But the paradox lies in the fact that Russia for the last six years has become a less democratic state while incomes and the middle class have been growing.  It is complicated to measure the size of the middle class in Russia, but today it is probably approaching 30% of the population.  Many observers, including myself, have been hopeful that a growing middle class over time will serve as the foundation for a more stable and democratic Russia.  So far that is not happening.  Why not?  It is not because Russians are culturally undemocratic.  The University of Michigan World Values Study indicates that Russians are at about the global median in support for democratic values.  But today, after the difficult legacy of the 1990s, democracy is not such a high priority; Russians have been ready to trade off greater stability and order for less democracy.  And the current government has encouraged the view that more democracy now will result in greater instability—that Russia is not ready for real democracy.  But over time, as the middle class grows and there are more stakeholders in the economy with property to defend, the existing centralized and highly corrupt order will be less and less acceptable.  This is a source of optimism.

The other paradox to note is that while political freedoms have been systematically constrained, individual freedoms, for the most part, have become more entrenched with the Russian people.  While the political revolution has stalled, as my colleague in Moscow Dmitri Trenin has put it, Russia has had a “revolution of money” for which there has been no thermidor.  Russians are freer today probably than at any time in their history.  They can buy and sell property.  They are traveling the world in rapidly growing numbers.  With a robustly growing economy they are experiencing a consumer boom.  However, at some point further restrictions of political freedoms will erode individual freedoms, and I do not think this will be acceptable to Russians.  This also makes me more optimistic about Russian democracy in the long run.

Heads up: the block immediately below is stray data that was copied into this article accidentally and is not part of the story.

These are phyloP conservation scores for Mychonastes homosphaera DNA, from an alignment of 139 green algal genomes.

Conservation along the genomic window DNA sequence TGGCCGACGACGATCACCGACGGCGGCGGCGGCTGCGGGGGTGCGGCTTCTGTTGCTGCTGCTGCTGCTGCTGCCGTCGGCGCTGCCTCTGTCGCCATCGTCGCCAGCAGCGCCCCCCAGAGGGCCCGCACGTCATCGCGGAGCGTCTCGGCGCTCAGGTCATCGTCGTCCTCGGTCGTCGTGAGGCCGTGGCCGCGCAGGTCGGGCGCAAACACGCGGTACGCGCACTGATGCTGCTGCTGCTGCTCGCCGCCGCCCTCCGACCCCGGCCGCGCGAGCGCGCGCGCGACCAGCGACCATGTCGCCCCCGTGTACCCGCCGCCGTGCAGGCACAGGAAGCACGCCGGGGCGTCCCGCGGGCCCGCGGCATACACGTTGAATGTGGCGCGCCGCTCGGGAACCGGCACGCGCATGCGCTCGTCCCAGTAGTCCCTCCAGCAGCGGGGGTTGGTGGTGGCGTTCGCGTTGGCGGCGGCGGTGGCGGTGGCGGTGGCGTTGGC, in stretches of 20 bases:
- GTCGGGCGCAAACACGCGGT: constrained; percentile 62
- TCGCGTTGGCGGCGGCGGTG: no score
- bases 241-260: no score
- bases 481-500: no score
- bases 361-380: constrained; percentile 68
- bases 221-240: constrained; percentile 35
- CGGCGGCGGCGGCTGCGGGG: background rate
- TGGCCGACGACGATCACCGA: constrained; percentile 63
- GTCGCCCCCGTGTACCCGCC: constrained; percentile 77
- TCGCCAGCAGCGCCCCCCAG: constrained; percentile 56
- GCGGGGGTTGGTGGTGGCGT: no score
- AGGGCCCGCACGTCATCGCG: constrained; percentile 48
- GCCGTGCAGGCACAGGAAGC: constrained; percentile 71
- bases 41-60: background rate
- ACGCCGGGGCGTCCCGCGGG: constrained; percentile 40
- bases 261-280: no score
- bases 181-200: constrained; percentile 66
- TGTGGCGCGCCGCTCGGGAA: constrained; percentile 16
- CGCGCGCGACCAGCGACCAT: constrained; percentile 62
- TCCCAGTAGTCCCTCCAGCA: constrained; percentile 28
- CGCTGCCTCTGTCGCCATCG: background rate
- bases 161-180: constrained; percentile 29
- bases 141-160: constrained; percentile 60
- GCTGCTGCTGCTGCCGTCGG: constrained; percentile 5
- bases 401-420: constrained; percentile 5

But today we are face to face with a very negative trend line for democracy and civil society in Russia.  And this trend is accelerating precisely as Russia takes over the chair of the G-8 and soon the Council of Europe.  This is a double irony.  Membership criteria were bent in both institutions to let Russia in.  The calculation was that through membership Russia could be “socialized” to take measures to strengthen its adherence to democratic values and practice and respect for human rights.  At the risk of sounding like one of those old Sovietologist dogs that Mr. Putin referred to in his press conference last week, Russia simply does not meet the criteria, to the extent that such criteria exist, for membership in the G-8.  This is obviously not a mature democracy, but rather an increasingly authoritarian state with only the trappings of democracy.  Still, I do not advocate at this point throwing Russia out of the G-8.  But if the first version of the NGO legislation had been approved and signed by the President, for me that would have been grounds for throwing Russia out and canceling the St. Petersburg meeting.  I think Mr. Putin understood this risk and pulled back from the brink.  We should expect that the Kremlin will continue to test the limits as we approach the 2008 elections.  The U.S. needs to clarify where the red lines are with Russia, although admittedly that is easier said than done.  However, I think the Bush administration did that quite effectively with the NGO legislation issue at the end of last year, and the message was effectively conveyed to the Russian leadership.